Hours after two people were fatally wounded by gunfire on the Virginia Tech campus Monday, students and faculty were still going to classes...
BLACKSBURG, Va. — Hours after two people were fatally wounded by gunfire on the Virginia Tech campus Monday, students and faculty were still going to classes without any warning, even as a second violent spree claimed another 30 victims and a gunman’s life.
A hundred yards from the dorm where police were called to the first shooting at 7:15 a.m., an early-morning soccer practice was held as scheduled.
Across campus, classes continued uninterrupted until nearly 10:30 a.m., at least 45 minutes after the second spree began.
“It took them three hours to shut this down when it should have been done immediately,” said Charlie Campbell, a Virginia Tech sophomore.
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With a fatal shooting and no killer in sight, “I just wish somehow they had canceled class,” Campbell said. “Kids still went to classes and some of them were unfortunate and didn’t make it through.”
After the confusing sequence of events unfolded Monday on the Blacksburg campus of about 26,000 students, angry questions mounted about the university’s response to the first shooting, which Virginia Tech officials said initially appeared to be an isolated case of domestic violence.
A 911 call to the Virginia Tech Police Department brought officers from the campus force and the Blacksburg police department to West Ambler Johnston Hall, home to 895 students. Though resident assistants warned dorm residents of the shooting as early as 8 a.m., students elsewhere said they went to 9 a.m. and even 10 a.m. classes as scheduled.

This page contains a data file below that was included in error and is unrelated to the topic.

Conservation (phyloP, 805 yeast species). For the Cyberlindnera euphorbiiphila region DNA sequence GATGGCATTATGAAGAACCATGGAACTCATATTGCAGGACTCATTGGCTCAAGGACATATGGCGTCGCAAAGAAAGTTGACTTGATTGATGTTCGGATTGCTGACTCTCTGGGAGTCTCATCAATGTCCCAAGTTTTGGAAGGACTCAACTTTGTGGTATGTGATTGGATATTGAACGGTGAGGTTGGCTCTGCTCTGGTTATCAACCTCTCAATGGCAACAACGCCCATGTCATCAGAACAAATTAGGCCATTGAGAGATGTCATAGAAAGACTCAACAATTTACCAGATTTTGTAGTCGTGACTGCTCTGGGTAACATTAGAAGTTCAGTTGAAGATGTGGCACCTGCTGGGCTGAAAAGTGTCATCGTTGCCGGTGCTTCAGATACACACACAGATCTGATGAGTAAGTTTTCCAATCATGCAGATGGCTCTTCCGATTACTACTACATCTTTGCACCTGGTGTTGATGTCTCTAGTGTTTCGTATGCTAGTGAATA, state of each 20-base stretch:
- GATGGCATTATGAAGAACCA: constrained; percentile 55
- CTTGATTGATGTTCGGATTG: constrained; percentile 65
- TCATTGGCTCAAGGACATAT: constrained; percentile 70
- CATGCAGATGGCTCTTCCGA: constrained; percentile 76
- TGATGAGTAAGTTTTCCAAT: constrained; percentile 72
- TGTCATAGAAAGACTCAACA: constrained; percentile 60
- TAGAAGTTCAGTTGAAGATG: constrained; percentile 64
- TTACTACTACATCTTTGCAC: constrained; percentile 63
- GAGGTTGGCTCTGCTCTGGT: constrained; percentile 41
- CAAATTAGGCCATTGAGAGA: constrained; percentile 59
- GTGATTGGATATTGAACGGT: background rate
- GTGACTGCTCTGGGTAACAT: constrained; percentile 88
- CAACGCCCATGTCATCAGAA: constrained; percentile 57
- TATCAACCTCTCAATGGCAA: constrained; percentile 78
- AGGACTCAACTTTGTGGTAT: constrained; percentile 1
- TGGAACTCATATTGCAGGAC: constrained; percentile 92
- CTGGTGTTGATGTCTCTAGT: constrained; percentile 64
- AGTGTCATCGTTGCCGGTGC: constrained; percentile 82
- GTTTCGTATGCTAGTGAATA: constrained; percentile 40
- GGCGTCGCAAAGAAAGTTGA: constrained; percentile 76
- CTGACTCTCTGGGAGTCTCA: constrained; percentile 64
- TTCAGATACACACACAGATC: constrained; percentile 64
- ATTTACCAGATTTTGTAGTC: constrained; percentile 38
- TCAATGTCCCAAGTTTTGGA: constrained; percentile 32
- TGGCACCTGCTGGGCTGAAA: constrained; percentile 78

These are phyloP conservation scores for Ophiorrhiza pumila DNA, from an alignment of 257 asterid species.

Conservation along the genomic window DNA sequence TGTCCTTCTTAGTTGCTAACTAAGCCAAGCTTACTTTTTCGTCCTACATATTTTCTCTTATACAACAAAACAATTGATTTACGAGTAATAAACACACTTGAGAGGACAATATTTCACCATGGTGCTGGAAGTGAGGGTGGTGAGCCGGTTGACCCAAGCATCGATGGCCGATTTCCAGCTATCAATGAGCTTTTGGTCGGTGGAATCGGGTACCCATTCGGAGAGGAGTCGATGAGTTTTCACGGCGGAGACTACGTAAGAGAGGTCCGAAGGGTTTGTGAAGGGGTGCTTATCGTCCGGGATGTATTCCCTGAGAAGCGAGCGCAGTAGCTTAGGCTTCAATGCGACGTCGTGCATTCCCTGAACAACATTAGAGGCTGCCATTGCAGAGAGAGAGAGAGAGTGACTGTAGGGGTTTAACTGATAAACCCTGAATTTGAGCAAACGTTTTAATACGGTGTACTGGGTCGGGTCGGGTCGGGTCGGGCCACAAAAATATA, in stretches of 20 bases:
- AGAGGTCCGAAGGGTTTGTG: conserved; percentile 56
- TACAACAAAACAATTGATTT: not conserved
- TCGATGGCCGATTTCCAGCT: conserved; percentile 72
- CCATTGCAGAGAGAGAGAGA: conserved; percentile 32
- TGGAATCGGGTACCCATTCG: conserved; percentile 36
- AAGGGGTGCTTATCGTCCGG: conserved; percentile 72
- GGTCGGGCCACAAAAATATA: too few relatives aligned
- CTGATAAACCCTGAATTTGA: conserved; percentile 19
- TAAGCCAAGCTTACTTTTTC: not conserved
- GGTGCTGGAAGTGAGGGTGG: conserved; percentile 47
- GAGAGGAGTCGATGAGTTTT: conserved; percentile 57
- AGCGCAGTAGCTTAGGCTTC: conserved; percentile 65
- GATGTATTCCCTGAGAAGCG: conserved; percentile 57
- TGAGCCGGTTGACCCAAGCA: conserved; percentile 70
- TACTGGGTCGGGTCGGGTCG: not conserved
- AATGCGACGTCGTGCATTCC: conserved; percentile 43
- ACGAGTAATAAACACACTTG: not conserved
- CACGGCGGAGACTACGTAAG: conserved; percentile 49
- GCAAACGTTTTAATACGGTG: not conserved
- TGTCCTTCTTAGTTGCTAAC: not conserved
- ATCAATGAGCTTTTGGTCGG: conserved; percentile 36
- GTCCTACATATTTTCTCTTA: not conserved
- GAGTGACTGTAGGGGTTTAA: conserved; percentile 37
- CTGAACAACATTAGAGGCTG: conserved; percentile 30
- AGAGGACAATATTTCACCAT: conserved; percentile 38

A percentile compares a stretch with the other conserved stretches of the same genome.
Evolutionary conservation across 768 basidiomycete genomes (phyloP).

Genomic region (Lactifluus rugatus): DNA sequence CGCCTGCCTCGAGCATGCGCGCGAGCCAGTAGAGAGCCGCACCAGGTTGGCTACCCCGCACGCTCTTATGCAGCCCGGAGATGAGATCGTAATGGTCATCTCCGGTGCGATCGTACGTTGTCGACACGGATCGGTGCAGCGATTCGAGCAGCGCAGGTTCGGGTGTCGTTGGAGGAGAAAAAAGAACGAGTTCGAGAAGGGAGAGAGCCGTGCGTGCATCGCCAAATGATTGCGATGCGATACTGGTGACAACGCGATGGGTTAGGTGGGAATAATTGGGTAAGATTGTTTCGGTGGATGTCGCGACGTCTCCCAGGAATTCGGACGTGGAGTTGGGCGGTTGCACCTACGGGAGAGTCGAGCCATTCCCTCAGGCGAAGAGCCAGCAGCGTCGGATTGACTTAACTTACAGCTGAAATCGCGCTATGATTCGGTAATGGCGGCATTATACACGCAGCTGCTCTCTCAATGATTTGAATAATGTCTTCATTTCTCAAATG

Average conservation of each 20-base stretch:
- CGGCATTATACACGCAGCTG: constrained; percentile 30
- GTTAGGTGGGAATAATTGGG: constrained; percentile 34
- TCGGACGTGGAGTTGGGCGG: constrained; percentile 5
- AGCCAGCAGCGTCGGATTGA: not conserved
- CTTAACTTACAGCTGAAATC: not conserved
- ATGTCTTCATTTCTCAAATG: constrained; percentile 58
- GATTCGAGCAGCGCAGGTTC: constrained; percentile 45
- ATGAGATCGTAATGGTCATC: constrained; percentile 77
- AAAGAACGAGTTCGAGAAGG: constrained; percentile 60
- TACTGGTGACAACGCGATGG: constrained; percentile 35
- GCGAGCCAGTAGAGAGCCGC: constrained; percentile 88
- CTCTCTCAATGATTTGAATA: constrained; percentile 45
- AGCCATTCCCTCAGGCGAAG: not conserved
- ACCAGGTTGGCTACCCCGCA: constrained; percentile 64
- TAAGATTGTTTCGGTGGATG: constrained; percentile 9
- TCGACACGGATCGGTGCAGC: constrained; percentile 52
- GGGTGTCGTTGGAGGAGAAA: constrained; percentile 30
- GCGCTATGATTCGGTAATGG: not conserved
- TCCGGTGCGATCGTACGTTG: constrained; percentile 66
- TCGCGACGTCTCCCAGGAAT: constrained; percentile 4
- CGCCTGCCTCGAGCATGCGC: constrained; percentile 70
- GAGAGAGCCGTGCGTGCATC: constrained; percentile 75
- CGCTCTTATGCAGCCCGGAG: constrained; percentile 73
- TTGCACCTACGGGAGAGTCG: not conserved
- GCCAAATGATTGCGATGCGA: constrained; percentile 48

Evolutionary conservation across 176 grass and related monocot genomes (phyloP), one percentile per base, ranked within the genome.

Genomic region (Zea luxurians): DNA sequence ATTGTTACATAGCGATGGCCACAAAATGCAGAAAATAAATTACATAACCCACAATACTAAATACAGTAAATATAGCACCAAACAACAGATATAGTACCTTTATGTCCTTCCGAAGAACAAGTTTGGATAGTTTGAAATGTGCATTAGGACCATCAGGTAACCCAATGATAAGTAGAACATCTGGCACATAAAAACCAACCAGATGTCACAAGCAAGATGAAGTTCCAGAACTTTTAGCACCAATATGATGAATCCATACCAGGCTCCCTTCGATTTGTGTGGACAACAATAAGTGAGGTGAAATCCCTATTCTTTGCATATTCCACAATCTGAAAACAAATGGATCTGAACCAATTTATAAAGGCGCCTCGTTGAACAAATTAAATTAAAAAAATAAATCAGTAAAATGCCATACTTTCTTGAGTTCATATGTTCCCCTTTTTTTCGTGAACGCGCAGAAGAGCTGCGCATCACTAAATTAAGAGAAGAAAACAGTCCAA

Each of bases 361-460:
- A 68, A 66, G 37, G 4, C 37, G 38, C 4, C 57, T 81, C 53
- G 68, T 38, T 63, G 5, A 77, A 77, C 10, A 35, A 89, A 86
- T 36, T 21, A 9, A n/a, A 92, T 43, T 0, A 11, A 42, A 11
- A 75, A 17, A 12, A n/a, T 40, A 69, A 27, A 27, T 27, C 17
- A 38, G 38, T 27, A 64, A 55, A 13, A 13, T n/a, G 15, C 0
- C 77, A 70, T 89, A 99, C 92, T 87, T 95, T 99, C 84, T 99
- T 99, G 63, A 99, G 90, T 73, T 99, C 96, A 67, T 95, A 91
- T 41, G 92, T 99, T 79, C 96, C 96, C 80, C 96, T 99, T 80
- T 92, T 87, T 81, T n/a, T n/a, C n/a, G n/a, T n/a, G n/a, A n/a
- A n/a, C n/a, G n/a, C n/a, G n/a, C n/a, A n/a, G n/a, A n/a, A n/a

Many students learned of the first shooting from an e-mail alert at 9:26 a.m. Even after the second attack occurred in a Norris Hall classroom across campus sometime after 9:30, public-announcement warnings over campus loudspeakers didn’t ring out until nearly 10:30 a.m., students said. Although an urgent warning that a gunman was loose on campus went out at 9:50 a.m., just as the gunman was walking into a German classroom, specific notification of the second attack did not go out until 10:52 a.m.
“We finished our class period and went home like any normal day,” said 19-year-old Steven Mehr of Yorktown, Va., who calmly walked home an hour after his 9 a.m. music-theory class, only to find his campus the center of national attention.
“No one was aware,” he said. “No one had any idea.”
Later Monday, campus officials attributed the delay to a false sense of security from the first hours of their investigation into the dormitory shooting. At that point, they said, it looked like an isolated case of domestic violence. A witness at the dorm led police to a “person of interest” off-campus, university police chief Wendell Flinchum said.
They were interviewing that person when the second shooting occurred, taking university leaders by surprise, university President Charles Steger said.
Catherine Bush, executive director of Security on Campus, a nonprofit group that advocates for campus safety, criticized the university’s response to the shooting as flat-footed. She said students should have been told that no one was in custody after the first shooting.
“Virginia Tech did not properly warn their student body and their campus community,” Bush said. “The tragedy is much worse than it should have been.”
She said universities should have systems in place that alert students of an emergency through a cellphone voice mail or text message.